But instead of focusing on the fallout from Obama's exotic given name, or the fact that some members of his extended family practice the Muslim faith, Laura Ingraham, guest hosting 'The O'Reilly Factor' (weeknights, 8 PM ET on Fox News), blamed Obama's gym schedule for the public's confusion over his religion.
"Christmas Day of last year, the president doesn't go to church, doesn't go Christmas Eve either . . . he goes to the gym and works out," Ingraham insinuated. "Now for a president of the United States, that just seems a little odd."
Muslims: getting buff on Christian holidays since the year 610.
God's Warrior, a CNN documentary, will delve into the world of religious fundamentalism.
A lot has been said about religious fundamentalism in the United States, but CNN's doc, hosted by reporter Christiane Amanpour, has a wider scope, looking not only at Christian fundamentalism here at home, but Jewish and Islamic fundamentalism around the globe. The doc will also feature the final television interview of the late Jerry Falwell, who passed away back in May. The report will center on how certain groups wish to bring religion and politics together, and how this is happening everywhere in the world, not just the United States.
If ever a subject of this PBS documentary showcase series lived up to the title "Independent Lens," it's eighteen year old Shadya Zoabi. Shadya is a Muslim Arab living in Israel, a beautiful, athletic and headstrong girl who loves karate and who has very little interest in following the typical Muslim path of becoming a servant and housekeeper. Throughout the film, Shadya's feminist views clash with those of her older brothers, the eldest of which insists Shadya must give up karate and behave in a manner more fitting to Muslim customs and laws. Shadya, meanwhile, flaunts her independence at every turn. She even gives up praying because she says she hasn't got the time.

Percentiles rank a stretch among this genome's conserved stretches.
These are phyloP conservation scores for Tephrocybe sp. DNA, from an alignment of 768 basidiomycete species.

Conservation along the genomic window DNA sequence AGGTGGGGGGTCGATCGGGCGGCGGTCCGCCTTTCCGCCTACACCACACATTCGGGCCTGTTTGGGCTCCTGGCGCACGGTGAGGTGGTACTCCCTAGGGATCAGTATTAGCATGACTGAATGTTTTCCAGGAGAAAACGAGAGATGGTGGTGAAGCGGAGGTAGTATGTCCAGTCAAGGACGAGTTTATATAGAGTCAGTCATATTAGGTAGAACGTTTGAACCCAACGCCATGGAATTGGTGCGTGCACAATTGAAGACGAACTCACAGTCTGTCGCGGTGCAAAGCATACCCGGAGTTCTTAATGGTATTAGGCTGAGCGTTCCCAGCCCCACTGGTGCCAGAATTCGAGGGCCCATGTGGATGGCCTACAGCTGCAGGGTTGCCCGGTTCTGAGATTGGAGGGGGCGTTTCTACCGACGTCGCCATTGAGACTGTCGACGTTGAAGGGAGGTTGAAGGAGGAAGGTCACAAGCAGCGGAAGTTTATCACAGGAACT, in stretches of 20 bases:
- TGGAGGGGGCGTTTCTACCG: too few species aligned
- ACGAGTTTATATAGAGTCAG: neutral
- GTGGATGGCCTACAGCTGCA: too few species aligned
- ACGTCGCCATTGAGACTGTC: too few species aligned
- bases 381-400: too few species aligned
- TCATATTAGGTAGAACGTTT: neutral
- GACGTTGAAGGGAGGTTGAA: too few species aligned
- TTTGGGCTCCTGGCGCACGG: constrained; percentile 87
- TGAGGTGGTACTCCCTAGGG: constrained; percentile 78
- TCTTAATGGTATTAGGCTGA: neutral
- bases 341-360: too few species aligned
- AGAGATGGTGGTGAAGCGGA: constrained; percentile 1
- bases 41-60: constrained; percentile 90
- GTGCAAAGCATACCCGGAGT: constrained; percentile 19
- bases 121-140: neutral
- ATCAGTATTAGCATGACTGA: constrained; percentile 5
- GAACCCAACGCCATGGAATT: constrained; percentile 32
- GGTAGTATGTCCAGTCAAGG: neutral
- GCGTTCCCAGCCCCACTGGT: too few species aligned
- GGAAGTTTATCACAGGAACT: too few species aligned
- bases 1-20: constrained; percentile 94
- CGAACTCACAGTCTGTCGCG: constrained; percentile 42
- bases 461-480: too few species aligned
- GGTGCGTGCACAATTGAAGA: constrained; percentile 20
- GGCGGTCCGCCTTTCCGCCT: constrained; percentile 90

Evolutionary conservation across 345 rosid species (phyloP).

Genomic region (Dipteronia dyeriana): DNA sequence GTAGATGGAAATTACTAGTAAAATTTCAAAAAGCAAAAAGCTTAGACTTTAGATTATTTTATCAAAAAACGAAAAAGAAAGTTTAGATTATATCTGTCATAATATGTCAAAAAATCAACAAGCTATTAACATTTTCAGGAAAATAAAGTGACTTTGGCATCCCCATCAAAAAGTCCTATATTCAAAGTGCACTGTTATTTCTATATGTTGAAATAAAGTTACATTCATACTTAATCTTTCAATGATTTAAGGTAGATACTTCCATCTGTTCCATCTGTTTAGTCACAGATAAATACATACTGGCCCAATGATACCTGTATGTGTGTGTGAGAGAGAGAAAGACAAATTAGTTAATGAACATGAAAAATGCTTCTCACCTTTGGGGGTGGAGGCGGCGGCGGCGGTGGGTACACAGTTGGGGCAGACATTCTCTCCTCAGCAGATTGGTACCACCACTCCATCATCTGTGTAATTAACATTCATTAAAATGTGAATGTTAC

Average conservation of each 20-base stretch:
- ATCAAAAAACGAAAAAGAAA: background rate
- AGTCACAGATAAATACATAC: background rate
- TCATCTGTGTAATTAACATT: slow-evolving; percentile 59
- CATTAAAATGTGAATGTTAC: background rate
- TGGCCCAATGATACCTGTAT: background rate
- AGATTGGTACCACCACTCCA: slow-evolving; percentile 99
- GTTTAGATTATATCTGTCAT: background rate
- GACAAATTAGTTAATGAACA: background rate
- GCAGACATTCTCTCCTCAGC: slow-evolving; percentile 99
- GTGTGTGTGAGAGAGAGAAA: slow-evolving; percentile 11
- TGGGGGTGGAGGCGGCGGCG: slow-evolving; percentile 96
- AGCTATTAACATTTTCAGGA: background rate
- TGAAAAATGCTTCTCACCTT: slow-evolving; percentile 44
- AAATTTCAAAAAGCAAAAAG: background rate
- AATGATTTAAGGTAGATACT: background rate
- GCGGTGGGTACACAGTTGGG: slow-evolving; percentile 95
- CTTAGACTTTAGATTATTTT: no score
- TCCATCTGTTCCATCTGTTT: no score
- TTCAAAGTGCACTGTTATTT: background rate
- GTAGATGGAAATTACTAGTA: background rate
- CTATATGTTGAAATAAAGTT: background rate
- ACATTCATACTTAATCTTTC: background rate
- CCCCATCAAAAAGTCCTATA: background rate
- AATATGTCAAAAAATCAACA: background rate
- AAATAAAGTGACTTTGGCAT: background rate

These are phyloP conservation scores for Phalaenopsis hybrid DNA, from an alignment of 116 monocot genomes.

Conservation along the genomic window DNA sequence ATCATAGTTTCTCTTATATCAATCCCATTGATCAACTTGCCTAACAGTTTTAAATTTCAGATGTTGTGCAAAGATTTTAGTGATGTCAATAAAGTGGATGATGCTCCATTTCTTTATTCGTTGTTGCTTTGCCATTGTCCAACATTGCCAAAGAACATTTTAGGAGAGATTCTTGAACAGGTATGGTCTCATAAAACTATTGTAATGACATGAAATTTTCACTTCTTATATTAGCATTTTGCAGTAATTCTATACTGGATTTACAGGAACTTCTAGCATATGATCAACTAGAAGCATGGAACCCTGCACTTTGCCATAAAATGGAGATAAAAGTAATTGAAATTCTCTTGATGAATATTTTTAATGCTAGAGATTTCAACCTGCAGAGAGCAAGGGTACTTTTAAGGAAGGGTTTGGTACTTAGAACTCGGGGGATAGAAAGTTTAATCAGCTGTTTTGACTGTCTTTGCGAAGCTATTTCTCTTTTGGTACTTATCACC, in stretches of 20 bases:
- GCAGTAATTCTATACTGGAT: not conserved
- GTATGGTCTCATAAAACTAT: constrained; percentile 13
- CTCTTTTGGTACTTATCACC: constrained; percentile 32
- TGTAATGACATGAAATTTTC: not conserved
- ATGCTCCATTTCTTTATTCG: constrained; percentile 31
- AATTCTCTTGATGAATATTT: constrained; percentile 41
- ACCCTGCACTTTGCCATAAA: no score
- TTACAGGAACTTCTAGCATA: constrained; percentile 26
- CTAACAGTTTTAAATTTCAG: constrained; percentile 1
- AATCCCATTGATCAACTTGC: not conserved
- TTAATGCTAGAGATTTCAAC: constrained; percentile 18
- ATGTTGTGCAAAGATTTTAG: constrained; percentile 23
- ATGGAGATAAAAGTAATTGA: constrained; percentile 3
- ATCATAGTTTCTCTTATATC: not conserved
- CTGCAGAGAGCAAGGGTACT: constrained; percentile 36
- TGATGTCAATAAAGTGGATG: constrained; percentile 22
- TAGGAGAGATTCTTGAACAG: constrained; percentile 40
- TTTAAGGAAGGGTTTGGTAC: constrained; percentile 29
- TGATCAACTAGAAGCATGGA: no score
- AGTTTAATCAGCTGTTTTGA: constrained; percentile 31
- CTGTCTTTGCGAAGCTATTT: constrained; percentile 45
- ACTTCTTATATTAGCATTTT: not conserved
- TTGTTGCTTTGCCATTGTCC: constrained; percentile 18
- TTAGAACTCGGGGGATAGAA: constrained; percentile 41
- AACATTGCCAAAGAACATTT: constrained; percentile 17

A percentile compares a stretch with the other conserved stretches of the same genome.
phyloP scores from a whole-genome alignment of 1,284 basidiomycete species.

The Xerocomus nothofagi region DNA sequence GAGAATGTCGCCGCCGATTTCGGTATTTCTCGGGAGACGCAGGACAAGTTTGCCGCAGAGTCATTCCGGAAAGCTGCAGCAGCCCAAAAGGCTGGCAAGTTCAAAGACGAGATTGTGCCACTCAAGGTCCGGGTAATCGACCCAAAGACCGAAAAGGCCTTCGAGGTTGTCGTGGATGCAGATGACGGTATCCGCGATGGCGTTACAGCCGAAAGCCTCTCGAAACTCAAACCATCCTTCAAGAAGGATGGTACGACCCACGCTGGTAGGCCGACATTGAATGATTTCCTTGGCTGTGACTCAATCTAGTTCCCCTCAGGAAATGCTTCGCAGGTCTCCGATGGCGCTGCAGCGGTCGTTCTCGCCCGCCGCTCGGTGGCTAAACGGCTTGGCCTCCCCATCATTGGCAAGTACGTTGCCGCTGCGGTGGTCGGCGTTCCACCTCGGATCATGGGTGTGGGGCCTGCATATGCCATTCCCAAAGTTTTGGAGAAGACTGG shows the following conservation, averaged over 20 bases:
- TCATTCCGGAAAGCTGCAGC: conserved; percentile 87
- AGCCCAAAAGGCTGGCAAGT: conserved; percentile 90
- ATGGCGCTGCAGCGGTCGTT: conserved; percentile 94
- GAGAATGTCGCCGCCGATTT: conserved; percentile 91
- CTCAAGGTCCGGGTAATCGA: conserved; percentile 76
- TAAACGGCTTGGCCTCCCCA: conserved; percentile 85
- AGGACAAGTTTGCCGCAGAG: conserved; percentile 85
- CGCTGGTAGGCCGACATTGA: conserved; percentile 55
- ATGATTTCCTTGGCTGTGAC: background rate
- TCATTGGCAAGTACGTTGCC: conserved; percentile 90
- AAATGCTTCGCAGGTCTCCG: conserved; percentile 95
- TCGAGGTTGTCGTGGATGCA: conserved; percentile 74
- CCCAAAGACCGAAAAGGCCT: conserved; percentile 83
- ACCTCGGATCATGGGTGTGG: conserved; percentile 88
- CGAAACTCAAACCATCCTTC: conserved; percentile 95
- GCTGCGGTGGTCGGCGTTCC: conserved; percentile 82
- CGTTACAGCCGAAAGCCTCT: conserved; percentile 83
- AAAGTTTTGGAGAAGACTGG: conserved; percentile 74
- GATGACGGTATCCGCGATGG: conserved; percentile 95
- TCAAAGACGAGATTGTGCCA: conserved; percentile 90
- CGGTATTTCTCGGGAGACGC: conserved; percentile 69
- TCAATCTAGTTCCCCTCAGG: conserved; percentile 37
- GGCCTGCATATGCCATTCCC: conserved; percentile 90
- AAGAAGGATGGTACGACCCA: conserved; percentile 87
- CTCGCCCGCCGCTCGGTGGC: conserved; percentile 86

(S02E08) Well that certainly didn't disappoint. Definitely a fitting end to what I think was the best mini-series that aired this year. I think it's pretty lousy that Sleeper Cell wasn't nominated for best mini-series in this year's Golden Globes (it was last year), but at least Michael Ealy got a nod for best actor. Although I am a little torn because Andre Braugher was spectacular in Thief and I loved that show too. But I think Ealy may have the edge because this finale was just phenomenal in every sense of the word.
(S02E06) One of the things I love about this show is how they pick simple one word titles (the first season did it too) and the given episode stays committed to portraying that title (a theme really) from everyone's perspective. It's a very cool storytelling technique, the way they expand upon everyone but manage to keep it cohesive. Ethan Reiff, Cyrus Voris, and everyone else who has a hand in writing and producing this show deserves a real pat on the back. They've created quite the epic. Entertaining because, well, it is. And scary because... it's real.
(S02E05) Sleeper Cell really doesn't quit. It's just keeps moving at you from all angles and once again, things that I never expected happened. For the most part, I think plenty of people have a good sense of predicting what's going to come next in TV and films because often we've seen the same stories and plots told over and over in different ways. Sleeper Cell is just throwing all convention out the window because I keep making guesses that make sense and nothing pans out. I love it because it's genuinely holding my attention as a result.
Writing the series is Kario Salem, who wrote Don King: Only in America and The Rat Pack for HBO. The series is Salem's idea-- he pitched HBO with a 100-page, thoroughly-researched outline. HBO agreed to the project, but asked him to cut it down from his projected ten hours to eight. Salem will write the first four hours and Don McPherson will write the final four.
No air date has been announced.